WASHINGTON, Sept. 16, 2010 — Defense Secretary Robert M. Gates and French Defense Minister Herve Morin today confirmed their shared goals to fight terrorism in Afghanistan and elsewhere, and to continue to pressure Iran to end its nuclear program.
|Defense Secretary Robert M. Gates, right, accompanies French Defense Minister Herve Morin upon his arrival at the Pentagon for a Sept. 16, 2010, luncheon meeting.|
DoD photo by R.D. Ward
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During a Pentagon news conference that followed meetings between the two defense leaders, Gates called France a strong partner, both in the fight and in training Afghan security forces. France also has been a leader in sanctions against Iran, in the fight against al-Qaida in Africa, and in revitalizing NATO, he said.
“Our bilateral relationship is hugely powerful at the political and military level,” Morin said. He added that his relationship with Gates is “a relationship of trust.”
“There is huge confidence between the two of us,” he said.
The two spoke mostly about the U.S.-NATO campaign in Afghanistan, Gates said.
Gates, who recently returned from a visit to Afghanistan, dismissed suggestions that he and military leaders are overly optimistic on the campaign they are due to assess in a December report.
“Most of us try to err on the side of caution because of our previous experiences, particularly in Iraq, where people were too optimistic, and certainly too optimistic prematurely,” he said.
Gates said both he and Army Gen. David H. Petraeus, commander of U.S. and NATO forces in Afghanistan, are cautiously optimistic about the military and civilian accomplishments there, especially in the growth and competency of the Afghan military.
“He will be cautious and I will be cautious,” he said, adding that the last of the 30,000 additional troops President Barack Obama ordered to Afghanistan in December arrived in Afghanistan only in August.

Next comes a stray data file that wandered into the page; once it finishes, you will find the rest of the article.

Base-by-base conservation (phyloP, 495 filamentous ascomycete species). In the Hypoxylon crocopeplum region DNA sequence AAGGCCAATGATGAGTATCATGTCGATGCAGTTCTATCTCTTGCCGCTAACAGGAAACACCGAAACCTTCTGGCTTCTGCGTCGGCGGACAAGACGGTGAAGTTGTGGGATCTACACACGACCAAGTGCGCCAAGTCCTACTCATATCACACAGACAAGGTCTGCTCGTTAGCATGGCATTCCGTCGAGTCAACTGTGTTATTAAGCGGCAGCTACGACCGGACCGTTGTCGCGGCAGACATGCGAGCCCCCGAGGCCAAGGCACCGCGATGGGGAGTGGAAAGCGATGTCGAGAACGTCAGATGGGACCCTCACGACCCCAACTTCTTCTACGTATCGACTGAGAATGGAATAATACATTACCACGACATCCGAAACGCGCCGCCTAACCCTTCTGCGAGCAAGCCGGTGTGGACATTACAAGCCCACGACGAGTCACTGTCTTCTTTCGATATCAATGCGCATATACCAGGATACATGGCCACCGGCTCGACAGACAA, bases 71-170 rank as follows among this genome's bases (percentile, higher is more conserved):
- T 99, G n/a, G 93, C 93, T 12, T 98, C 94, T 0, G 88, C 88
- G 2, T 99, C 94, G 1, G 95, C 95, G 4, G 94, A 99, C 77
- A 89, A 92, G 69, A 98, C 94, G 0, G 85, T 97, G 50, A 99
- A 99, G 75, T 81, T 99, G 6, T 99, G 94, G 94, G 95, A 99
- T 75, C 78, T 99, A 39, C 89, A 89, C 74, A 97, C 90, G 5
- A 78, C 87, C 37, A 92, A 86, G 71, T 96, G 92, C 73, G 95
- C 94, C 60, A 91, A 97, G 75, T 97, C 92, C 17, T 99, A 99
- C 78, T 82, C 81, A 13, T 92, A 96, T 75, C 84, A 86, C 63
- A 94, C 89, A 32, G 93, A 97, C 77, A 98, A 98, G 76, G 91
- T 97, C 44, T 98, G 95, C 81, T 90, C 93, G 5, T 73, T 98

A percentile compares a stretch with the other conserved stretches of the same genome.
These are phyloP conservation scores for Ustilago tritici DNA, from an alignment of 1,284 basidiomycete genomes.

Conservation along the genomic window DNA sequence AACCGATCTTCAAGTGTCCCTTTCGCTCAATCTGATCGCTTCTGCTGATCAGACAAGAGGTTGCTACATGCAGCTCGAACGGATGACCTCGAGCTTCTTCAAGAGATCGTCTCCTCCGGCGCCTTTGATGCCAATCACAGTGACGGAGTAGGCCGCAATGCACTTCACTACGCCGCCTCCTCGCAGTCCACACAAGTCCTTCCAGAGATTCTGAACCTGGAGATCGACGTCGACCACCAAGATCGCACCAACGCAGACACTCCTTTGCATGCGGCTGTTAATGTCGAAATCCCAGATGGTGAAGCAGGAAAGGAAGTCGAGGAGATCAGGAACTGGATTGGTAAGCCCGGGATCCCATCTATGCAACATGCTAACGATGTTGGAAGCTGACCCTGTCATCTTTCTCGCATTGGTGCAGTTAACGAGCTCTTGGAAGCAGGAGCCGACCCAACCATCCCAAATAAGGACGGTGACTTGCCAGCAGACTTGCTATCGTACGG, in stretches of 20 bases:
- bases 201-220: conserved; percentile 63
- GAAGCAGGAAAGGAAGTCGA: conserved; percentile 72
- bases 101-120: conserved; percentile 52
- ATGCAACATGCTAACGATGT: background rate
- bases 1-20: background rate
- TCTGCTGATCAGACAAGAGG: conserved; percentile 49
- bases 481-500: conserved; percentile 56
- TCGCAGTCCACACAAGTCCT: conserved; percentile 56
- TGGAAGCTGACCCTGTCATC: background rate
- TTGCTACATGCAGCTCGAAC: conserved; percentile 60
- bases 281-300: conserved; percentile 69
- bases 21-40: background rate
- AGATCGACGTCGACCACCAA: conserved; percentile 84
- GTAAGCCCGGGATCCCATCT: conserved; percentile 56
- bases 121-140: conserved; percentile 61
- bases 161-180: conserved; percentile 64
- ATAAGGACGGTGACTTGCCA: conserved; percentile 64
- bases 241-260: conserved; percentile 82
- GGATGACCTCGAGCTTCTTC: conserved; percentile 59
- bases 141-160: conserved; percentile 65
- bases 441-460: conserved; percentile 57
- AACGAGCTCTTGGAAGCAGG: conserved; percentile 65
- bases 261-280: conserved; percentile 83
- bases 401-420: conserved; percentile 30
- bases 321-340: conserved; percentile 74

The Afghan police remain a tougher challenge, Gates acknowledged, but he added that “it’s been tougher all along, and it was tougher in Iraq” “I don’t want to mislead anybody,” Gates said. “This is a hard fight. We have hard days ahead. We will lose more kids. But I think General Petraeus has the feeling we are on the right track.”
Morin was unequivocal in the need for the French to remain in Afghanistan.
“There cannot be a European speech or position where we announce we are pulling out,” he said, “because that would be the best way to encourage the Taliban.”
Asked about French citizens’ commitment to Afghanistan, Morin acknowledged it is harder to convince Europeans of the need for the war, because they haven’t felt as connected to the al-Qaida threat that originated there. Although the French parliament banned citizens from wearing the burqa, a total-body cover the Taliban forced on Afghan women, Morin said no threats of hostilities resulted from the new law.
Morin, who also recently visited Afghanistan, spoke of the progress there, especially in the construction of roads and schools, and the return of children to school. “Everyone is convinced today that the success comes from the military and civilian efforts coming together,” he said.
He also spoke of the progress of the Afghan military.
“In the beginning, I saw an Afghan army that was not an army,” he said. “Now, they are military troops perfectly capable of operations.”
The defense leaders were equally in step on their position on maintaining sanctions against Iran because of its nuclear program. Gates thanked Morin for his leadership on the issue, and said the additional measures countries have taken have been even more severe than the sanctions passed by the United Nations Security Council resolution.
Morin noted that the European Union, South Korea, and Japan are among those who have adopted stricter sanctions. “All of us are convinced of one thing: we have to show absolute determination. … No one should show any kind of weakness.”
U.S. Department of Defense
Office of the Assistant Secretary of Defense (Public Affairs)